More than three months have passed since Kealiher’s death but Portland Police have not released any new details in their investigation. What is known is that Kealiher was struck by a vehicle following an argument outside the Cider Riot pub. The attorney for Hyatt Eshelman, who was with Kealiher at the time of the incident, says Eshelman pulled out a handgun and fired at the SUV. The vehicle crashed outside the headquarters of the Democratic Party of Oregon, where the driver and passengers fled on foot.
A vagrant who witnessed part of the incident says Eshelman, 26, and another man dragged Kealiher’s body away, leaving a bloody trail. Emergency responders were never called to the scene by those involved. Eshelman has not spoken publicly about the incident himself but his far-left activism is documented. In November 2016, he was arrested at a violent antifa riot in Portland against Trump’s election win. He was charged with one count of failing to obey a police officer, but the charge was subsequently dismissed. He is also a member of the Rum Rebellion, a radical anarchist punk band.
Online, various antifa activists and groups instructed their comrades to scrub their messages with Kealiher and to not cooperate with police in their investigation. Kealiher’s mother has also come out publicly to demand that nobody associated with her son speak to the media.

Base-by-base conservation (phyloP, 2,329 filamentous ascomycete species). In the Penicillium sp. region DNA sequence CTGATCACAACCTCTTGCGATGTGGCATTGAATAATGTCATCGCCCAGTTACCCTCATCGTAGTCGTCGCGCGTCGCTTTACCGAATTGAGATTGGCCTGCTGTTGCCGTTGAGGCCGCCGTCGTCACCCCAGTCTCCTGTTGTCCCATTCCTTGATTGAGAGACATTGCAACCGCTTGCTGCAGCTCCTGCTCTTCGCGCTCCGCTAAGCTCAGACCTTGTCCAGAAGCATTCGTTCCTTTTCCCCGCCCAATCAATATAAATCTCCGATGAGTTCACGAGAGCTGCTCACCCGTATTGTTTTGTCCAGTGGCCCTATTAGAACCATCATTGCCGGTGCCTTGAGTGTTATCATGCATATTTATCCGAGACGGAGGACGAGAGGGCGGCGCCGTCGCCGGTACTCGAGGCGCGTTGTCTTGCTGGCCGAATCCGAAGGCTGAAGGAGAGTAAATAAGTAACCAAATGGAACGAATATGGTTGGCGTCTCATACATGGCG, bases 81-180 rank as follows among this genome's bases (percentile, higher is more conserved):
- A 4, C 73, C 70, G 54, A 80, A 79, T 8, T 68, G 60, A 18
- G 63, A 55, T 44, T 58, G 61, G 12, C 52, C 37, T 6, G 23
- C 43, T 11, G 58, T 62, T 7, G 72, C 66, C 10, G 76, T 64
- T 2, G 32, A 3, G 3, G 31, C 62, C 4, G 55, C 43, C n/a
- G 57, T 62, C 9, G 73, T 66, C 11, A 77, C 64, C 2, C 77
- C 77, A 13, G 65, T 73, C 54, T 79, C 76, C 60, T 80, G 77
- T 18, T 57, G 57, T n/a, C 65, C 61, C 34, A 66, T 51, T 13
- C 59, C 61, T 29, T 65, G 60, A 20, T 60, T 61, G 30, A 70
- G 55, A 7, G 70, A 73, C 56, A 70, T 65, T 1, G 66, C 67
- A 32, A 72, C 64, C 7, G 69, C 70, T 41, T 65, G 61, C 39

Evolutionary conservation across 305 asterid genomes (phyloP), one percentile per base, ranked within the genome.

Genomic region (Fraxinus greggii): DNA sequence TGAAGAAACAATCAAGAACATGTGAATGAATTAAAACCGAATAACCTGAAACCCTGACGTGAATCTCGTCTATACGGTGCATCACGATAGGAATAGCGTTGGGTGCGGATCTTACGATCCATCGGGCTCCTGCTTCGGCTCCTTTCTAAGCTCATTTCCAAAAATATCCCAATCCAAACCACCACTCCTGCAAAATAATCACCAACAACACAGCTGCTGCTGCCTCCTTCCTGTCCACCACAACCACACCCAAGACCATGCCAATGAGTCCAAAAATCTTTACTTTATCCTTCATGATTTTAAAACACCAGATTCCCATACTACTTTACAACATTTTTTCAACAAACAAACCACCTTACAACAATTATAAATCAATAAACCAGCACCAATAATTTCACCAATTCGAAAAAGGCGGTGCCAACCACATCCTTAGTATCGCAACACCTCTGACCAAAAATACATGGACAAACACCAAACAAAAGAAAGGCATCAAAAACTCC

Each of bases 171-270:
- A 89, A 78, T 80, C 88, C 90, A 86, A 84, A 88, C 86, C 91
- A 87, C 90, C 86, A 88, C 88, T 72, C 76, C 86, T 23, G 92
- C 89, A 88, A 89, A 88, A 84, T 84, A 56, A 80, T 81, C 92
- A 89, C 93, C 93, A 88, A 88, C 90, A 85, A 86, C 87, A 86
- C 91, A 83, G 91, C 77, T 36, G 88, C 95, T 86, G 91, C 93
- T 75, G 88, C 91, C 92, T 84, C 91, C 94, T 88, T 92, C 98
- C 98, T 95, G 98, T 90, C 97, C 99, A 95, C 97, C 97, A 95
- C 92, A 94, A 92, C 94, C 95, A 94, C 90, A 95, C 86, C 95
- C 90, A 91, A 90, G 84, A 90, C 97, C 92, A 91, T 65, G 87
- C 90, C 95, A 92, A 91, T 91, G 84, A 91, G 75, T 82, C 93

While his history of extremism online was known only to his comrades, his violent actions offline were well-documented through law enforcement and the press. Despite this, local mainstream Democrat politicians joined various antifa activists to publicly mourn his death. Portland Mayor Ted Wheeler tweeted: “This is alarming and heartbreaking. Our deepest sympathies go out to family and friends of the victim.”
And on the Sunday night following his death, Kealiher’s comrades responded by vandalizing the Democratic Party of Oregon building with antifa propaganda and spray paint. The graffiti messages encouraged others to kill law enforcement, among other things.
Brad Martin, the executive director for the Democratic Party of Oregon, downplayed the graffiti and expressed support for the vandals at the time. He told KATU: “We know that [pain] expresses itself in a lot of ways, including the graffiti on the building and we understand that. It’s just paint.”
But for Sean Kealiher, vandalism was never “just paint.”
In the final paragraph of his “Manifesto Against Schools,” it reads: “We all die anyway, and we will be miserable somehow and somewhere, so why sit by when you can burn? Why sit in your room, dreading going to school? You need not have to, especially when you can BLOW IT UP OR BURN IT DOWN.”
CBC’s The Fifth Estate aired a broadcast on antifa Sunday night, and at times the 30-minute episode read more as an advertisement for the extremist group than an investigative report.
“Right-wing hate is growing everywhere, including Canada. And it is being met with a movement desperate to stamp it out.” Fifth Estate host Gillian Findlay said, introducing antifa. The activists The Fifth Estate utilized for the episode were mostly anonymous.